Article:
Profiles of Seventh District Representation on the Fed's Community Advisory Council: Marc Norman, professor at the University of Michigan, talks about his teaching and practice, as well as not rushing his morning commute

March 12, 2019

In today’s blog we interview Marc Norman, from the University of Michigan, who is just starting his term on the Federal Reserve’s Community Advisory Council. We ask him about his role, responsibilities, and outlook.

What do you do for the University of Michigan’s A. Alfred Taubman College of Architecture and Urban Planning and how does your work relate to community and economic development?

I am the founder of the consulting firm “Ideas and Action” and an associate professor of practice at the University of Michigan, Taubman College of Architecture and Urban Planning. Courses I teach include, Public Private Partnerships and an Integrative Real Estate Seminar which focuses on disruptions and emerging trends in the industry. I am also co-teaching a University of Michigan Law School course called Robots and the Workplace which investigates new technologies and their effects on workers, wages, and quality of life.

Previously a professor of practice at Syracuse University, I engaged with both students and communities by teaching courses on real estate and housing policy and also served as director of UPSTATE: A Center for Design Research and Real Estate, fostering collaboration with city, state, and university partners.

My teaching and engaged work is in addition to scholarly writings and curation of exhibitions. My most recent event was “Building Better Futures,” a conference on innovations in equitable development. Previously I curated “Designing Affordability,” an exhibition of best practices in policy, finance and architecture encompassing projects from around the world. The exhibition has run in the U.S., Australia and the 2017 Bi-City Biennale of Urbanism/Architecture in Shenzhen, China. My most recent article, “Demapping Automotive Landscapes,” appears in the publication “Housing as Intervention: Architecture toward Social Equity.” Earlier publications include, “Projecting Rust Belt Futures: Underwriting Icicles and Leveraging Sidewalks” which outlined strategies for bringing investment in neighborhoods where values do not support traditional lending methods.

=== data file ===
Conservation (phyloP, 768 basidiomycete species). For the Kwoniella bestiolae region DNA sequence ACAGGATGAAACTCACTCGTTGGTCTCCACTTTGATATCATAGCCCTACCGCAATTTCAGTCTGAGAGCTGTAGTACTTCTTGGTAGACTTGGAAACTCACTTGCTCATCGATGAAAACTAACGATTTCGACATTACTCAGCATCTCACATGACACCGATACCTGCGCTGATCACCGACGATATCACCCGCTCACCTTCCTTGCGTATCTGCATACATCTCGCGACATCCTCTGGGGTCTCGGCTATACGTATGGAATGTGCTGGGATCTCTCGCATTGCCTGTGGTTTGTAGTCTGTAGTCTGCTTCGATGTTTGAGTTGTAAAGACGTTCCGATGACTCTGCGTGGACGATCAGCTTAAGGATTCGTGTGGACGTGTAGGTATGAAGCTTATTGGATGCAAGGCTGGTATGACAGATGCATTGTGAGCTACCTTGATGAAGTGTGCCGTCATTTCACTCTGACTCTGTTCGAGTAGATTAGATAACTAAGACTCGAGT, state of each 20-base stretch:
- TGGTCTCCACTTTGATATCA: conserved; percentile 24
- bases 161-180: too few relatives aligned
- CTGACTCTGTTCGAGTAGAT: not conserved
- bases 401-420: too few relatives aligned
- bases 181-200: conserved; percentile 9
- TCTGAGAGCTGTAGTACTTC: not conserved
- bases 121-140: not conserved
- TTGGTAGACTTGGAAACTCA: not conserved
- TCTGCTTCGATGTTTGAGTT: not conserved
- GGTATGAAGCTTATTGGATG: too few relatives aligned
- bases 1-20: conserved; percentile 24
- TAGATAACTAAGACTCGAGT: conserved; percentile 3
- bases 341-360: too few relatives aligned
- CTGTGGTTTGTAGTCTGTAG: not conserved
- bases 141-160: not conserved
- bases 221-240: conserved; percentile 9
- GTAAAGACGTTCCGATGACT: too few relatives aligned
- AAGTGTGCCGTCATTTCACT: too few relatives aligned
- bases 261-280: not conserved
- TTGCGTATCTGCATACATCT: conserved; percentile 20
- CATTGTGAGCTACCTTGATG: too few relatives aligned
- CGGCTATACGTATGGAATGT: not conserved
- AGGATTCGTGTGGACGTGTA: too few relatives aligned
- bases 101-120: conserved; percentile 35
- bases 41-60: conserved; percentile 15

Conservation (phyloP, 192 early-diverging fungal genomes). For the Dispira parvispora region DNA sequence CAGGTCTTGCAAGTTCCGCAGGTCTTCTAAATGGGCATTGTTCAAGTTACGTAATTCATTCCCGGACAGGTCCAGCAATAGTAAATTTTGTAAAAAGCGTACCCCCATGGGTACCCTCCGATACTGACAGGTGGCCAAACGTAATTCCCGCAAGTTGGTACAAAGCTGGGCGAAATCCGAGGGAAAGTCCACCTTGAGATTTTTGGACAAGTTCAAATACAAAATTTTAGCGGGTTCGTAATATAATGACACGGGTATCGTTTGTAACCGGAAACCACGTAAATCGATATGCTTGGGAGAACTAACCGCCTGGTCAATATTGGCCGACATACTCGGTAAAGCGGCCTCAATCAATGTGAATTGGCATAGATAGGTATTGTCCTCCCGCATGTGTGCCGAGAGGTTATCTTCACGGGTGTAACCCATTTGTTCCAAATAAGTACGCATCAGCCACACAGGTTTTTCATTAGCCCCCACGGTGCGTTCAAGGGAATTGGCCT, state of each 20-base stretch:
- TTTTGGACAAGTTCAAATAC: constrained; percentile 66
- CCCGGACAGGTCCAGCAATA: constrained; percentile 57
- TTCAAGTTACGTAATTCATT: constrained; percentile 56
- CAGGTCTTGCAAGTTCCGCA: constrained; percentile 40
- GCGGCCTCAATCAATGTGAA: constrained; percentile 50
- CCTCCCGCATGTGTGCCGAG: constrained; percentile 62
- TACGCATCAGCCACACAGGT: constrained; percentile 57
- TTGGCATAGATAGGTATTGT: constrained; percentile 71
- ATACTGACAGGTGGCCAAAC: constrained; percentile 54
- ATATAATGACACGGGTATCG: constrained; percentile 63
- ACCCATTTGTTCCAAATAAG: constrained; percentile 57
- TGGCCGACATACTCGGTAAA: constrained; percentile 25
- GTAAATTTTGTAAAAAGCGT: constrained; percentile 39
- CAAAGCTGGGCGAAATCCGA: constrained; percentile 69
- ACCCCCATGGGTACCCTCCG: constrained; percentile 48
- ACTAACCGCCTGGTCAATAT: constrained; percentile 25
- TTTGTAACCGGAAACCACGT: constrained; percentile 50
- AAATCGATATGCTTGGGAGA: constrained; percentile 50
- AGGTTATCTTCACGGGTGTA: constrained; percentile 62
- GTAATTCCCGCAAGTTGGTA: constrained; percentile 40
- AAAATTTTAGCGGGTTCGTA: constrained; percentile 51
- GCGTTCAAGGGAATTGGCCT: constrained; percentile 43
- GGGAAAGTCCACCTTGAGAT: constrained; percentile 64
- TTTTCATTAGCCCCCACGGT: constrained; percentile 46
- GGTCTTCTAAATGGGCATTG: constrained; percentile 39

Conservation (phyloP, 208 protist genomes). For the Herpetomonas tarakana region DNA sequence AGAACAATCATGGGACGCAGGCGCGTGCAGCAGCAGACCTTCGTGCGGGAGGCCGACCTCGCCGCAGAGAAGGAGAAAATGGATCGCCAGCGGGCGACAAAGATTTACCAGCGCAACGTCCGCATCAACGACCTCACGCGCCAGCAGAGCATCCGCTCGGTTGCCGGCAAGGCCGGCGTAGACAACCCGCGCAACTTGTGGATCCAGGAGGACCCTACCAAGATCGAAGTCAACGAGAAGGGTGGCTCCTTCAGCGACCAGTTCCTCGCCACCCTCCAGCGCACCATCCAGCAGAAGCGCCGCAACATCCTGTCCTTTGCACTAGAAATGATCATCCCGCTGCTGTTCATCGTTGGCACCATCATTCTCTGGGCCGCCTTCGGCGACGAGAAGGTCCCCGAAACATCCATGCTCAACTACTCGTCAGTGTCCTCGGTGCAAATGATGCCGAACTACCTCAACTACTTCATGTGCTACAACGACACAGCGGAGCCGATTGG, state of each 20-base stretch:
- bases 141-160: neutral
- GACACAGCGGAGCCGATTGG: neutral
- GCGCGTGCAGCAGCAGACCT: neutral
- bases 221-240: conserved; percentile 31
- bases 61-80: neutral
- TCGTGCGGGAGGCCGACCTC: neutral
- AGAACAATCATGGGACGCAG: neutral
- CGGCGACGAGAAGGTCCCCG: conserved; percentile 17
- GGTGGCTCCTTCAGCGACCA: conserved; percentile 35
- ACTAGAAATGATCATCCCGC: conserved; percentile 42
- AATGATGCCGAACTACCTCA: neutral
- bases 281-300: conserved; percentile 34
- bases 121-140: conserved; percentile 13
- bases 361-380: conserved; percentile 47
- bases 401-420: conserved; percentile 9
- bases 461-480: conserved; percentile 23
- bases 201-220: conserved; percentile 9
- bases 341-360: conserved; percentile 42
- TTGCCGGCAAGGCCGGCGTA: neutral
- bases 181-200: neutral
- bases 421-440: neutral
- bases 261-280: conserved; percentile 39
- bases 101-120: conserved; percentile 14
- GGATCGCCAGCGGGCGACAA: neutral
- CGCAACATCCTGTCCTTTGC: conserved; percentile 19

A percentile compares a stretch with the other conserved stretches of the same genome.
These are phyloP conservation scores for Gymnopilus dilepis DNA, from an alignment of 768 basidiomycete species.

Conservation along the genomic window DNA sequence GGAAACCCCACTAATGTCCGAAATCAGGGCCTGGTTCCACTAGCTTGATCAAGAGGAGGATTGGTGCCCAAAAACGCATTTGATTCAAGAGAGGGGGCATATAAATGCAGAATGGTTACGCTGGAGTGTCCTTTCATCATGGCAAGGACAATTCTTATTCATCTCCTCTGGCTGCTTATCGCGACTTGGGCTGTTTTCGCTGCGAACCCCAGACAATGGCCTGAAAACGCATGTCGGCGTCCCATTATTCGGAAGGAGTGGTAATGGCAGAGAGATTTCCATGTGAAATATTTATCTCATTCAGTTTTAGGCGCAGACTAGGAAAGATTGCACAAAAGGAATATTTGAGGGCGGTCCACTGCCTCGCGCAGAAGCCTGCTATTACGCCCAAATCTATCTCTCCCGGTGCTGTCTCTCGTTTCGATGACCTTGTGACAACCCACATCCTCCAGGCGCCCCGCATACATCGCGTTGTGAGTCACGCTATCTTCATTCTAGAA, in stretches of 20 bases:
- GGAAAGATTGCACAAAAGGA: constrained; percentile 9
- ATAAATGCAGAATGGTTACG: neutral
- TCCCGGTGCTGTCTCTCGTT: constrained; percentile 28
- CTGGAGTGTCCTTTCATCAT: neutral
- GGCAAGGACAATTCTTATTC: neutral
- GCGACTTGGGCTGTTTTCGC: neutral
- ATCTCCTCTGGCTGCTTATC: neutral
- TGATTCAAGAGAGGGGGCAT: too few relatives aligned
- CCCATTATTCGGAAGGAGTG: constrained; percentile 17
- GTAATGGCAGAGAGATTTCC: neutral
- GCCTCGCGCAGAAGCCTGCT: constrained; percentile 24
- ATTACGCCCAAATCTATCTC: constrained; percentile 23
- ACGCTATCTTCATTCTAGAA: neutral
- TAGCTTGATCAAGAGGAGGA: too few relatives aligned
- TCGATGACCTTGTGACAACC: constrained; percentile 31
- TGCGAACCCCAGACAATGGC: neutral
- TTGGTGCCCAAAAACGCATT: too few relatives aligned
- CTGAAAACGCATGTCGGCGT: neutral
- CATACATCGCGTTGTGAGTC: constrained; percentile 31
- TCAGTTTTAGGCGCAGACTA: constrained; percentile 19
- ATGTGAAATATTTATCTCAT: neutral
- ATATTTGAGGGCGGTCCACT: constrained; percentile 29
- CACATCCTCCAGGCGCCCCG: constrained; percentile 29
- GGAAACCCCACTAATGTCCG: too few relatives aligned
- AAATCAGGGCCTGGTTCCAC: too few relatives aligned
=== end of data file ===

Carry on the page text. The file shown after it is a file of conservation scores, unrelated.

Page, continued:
Please give an overview of why you wanted to join the Community Advisory Council.

With a career that started at a local community development corporation developing supportive housing in Los Angeles and moving through lending and investing landing at Deutsche Bank with responsibilities for CRA compliance and community lending, I want to engage in the larger nationwide conversations about access to wealth and opportunity.

Tell us one thing that would help us to get to know you.

I walk and ride my bicycle(s) everywhere I can. I find that these slower modes of getting around gives one the opportunity to observe the best and worst aspects of the built environment and interact with a wide variety of people from all walks of life. I feel lucky that my academic training as an urban planner and my work history in community development lets me take these observations and conversations and work collaboratively to foster change that makes for better environments, healthy places and more equitable outcomes.

Previous profiles:

Recently, we profiled Seventh District CAC member Bethany Sanchez in the CDPS blog.

We also profiled a former Seventh District CAC member Rodrick Miller in the CDPS blog.

The views expressed in this post are our own and do not reflect those of the Federal Reserve Bank of Chicago or the Federal Reserve System.


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